Then he fell to brooding. He remembered about the second hidden will. There came upon him a wild wish to destroy it. He loved controlling John Grier's business. Never had anything absorbed him so. Life seemed a new thing. The idea of disappearing from the place where, with a stroke of his fingers, he moved five thousand men, or swept a forest into the great river, or touched a bell which set going a saw-mill with its many cross- cut saws, or filled a ship to take the pine, cedar, maple, ash or elm boards to Europe, or to the United States, was terrible to him. He loved the smell of the fresh-cut wood. The odour of the sawdust as he passed through a mill was sweeter than a million bunches of violets. Many a time he had caught up a handful of the damp dust and smelt it, as an expert gardener would crumble the fallen flowers of a fruittree and sniff the sweet perfume. To be master of one of the greatest enterprises of the New World for three years, and then to disappear! He felt he could not do it.

His feelings shook his big frame. The love of a woman troubled his spirit. Suppose the will were declared and the girl was still free, what would she do?

As he set foot in the office of the firm of Belloc, however, he steeled himself to composure.

His task well accomplished, he went back to his own office, and spent the day like a racehorse under the lash, restive, defiant, and reckless. When night and the shadows came, he sat alone in his office with drawn blinds, brooding, wondering.



As election affairs progressed, Mrs. Grier kept withdrawn from public ways. She did not seek supporters for her son. As the weeks went on, the strain became intense. Her eyes were aflame with excitement, but she grew thinner, until at last she was like a ghost haunting familiar scenes. Once, and once only, did she have touch with Barode Barouche since the agitation began. This was how it happened:

Carnac was at Ottawa, and she was alone, in the late evening. As she sat sewing, she heard a knock at the front door. Her heart stood still. It was a knock she had not heard for over a quarter of a century, but it had an unforgettable touch. She waited a moment, her face pale, her eyes shining with tortured memory. She waited for the servant to answer the knock, but presently she realized that the servant probably had not heard. Laying down her work, she passed into the front hall. There for an instant she paused, then opened the door.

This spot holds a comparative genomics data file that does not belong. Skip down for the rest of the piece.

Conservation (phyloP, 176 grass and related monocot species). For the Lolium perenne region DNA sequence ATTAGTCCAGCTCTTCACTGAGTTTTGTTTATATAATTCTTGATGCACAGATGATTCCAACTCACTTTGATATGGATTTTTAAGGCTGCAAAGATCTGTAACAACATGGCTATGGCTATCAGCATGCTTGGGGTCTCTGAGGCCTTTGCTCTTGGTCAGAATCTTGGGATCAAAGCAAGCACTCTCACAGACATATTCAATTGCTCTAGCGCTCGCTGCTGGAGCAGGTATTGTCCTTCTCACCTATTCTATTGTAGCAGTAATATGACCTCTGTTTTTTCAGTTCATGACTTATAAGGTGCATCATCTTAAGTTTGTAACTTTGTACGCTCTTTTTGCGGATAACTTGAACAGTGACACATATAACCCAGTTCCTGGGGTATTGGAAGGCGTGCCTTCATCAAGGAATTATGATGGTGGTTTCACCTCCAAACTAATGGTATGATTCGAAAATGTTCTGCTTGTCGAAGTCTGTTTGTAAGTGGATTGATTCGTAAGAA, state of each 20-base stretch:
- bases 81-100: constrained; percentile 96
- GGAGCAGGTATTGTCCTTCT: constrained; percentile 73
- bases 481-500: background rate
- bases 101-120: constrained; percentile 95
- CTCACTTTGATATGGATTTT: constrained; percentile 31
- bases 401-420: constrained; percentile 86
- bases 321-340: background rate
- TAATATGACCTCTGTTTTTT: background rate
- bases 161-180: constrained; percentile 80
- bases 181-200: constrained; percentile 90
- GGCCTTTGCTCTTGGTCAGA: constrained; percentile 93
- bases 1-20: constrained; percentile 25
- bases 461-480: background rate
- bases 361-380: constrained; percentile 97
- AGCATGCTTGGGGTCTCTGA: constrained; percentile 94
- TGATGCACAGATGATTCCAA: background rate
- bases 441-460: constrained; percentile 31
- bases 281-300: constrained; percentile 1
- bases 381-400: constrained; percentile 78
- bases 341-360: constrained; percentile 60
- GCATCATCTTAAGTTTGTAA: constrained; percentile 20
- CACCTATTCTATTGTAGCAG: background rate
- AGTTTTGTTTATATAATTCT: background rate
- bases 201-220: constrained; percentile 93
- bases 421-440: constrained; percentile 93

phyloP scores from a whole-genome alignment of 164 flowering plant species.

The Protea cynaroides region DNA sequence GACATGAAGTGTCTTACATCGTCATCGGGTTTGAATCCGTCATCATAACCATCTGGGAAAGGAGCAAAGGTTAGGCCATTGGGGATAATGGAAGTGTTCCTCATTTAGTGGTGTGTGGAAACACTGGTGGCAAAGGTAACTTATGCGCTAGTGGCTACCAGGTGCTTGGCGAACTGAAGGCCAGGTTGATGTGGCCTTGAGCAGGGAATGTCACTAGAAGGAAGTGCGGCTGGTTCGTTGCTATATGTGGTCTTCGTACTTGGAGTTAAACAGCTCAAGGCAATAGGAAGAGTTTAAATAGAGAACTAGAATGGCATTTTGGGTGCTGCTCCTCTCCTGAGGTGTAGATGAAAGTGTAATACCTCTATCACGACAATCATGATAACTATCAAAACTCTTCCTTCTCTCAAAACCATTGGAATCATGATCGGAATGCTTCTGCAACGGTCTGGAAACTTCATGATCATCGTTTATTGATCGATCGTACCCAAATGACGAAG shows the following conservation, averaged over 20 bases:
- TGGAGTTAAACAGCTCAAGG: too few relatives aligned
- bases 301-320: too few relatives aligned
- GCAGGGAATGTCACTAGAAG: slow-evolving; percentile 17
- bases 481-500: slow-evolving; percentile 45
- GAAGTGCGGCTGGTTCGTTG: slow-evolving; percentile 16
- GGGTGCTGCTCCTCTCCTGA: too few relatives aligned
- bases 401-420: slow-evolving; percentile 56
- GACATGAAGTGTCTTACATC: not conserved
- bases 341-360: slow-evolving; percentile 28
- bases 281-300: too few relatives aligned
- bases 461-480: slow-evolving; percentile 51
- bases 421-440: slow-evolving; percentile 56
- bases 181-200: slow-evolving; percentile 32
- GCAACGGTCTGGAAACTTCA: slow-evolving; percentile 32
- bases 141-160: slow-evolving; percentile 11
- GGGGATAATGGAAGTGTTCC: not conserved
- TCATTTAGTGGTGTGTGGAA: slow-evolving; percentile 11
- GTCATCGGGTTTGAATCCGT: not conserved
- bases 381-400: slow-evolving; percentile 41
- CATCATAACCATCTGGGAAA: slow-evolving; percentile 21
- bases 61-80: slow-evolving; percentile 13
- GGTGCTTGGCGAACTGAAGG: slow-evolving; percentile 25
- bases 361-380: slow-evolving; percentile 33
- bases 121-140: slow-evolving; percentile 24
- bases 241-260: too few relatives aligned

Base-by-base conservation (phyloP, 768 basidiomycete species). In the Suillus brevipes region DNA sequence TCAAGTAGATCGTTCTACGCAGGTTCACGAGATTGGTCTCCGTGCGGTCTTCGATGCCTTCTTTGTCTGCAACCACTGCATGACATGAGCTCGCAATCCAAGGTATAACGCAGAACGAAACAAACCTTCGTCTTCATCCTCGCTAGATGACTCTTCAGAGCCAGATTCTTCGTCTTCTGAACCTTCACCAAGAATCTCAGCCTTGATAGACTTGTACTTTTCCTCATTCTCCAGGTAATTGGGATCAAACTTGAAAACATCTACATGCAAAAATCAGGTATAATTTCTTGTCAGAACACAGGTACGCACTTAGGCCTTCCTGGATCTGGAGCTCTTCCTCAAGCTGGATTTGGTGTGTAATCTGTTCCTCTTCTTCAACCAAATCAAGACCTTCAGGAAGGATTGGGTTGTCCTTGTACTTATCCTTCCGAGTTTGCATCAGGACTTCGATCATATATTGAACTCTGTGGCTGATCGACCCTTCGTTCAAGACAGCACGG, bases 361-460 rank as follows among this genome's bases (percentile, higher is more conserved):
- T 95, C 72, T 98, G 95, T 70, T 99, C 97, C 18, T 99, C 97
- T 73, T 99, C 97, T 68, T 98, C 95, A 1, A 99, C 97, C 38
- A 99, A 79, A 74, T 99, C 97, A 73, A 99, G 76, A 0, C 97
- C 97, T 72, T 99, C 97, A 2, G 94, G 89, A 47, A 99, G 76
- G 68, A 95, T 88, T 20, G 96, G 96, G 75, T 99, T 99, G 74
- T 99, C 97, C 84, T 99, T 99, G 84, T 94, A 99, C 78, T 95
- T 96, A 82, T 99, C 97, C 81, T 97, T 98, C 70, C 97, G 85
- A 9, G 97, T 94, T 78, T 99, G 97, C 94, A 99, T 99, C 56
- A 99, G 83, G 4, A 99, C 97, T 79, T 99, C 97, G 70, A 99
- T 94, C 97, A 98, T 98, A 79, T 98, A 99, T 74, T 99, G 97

It was Barode Barouche. Then the memory of a summer like a terrible dream shook her. She trembled. Some old quiver of the dead days swept through her. How distant and how--bad it all was! For one instant the old thrill repeated itself and then was gone--for ever.

"What is it you wish here?" she asked.

"Will you not shut the door?" he responded, for her fingers were on the handle. "I cannot speak with the night looking in. Won't you ask me to your sitting-room? I'm not a robber or a rogue."

Slowly she closed the door. Then she turned, and, in the dim light, she said:

"But you are both a robber and a rogue."

He did not answer until they had entered the sittin-groom.

"I gave you that which is out against me now. Is he not brilliant, capable and courageous?"

There was in her face a stern duty.

"It was Fate, monsieur. When he and I went to your political meeting at Charlemont it had no purpose. No blush came to his cheek, because he did not know who his father is. No one in the world knows--no one except myself, that must suffer to the end. Your speech roused in him the native public sense, the ancient fire of the people from whom he did not know he came. His origin has been his bane from the start. He did not know why the man he thought his father seemed almost a stranger to him. He did not understand, and so they fell apart. Yet John Grier would have given more than he had to win the boy to himself. Do you ever think what the boy must have suffered? He does not know. Only you and I know!" She paused.

He thrust out a hand as though to stay her speech, but she went on again

"Go away from me. You have spoiled my life; you have spoiled my boy's life, and now he fights you. I give him no help save in one direction. I give to him something his reputed father withheld from him. Don't you think it a strange thing"--her voice was thick with feeling--"that he never could bear to take money from John Grier, and that, even as a child, gifts seemed to trouble him. I think he wanted to give back again all that John Grier had ever paid out to him or for him; and now, at last, he fights the man who gave him birth! I wanted to tell John Grier all, but I did not because I knew it would spoil his life and my boy's life. It was nothing to me whether I lived or died. But I could not bear Carnac should know. He was too noble to have his life spoiled."

Barode Barouche drew himself together. Here was a deep, significant problem, a situation that needed more expert handling than he had ever

Carnac's Folly, Volume 3. - 5/18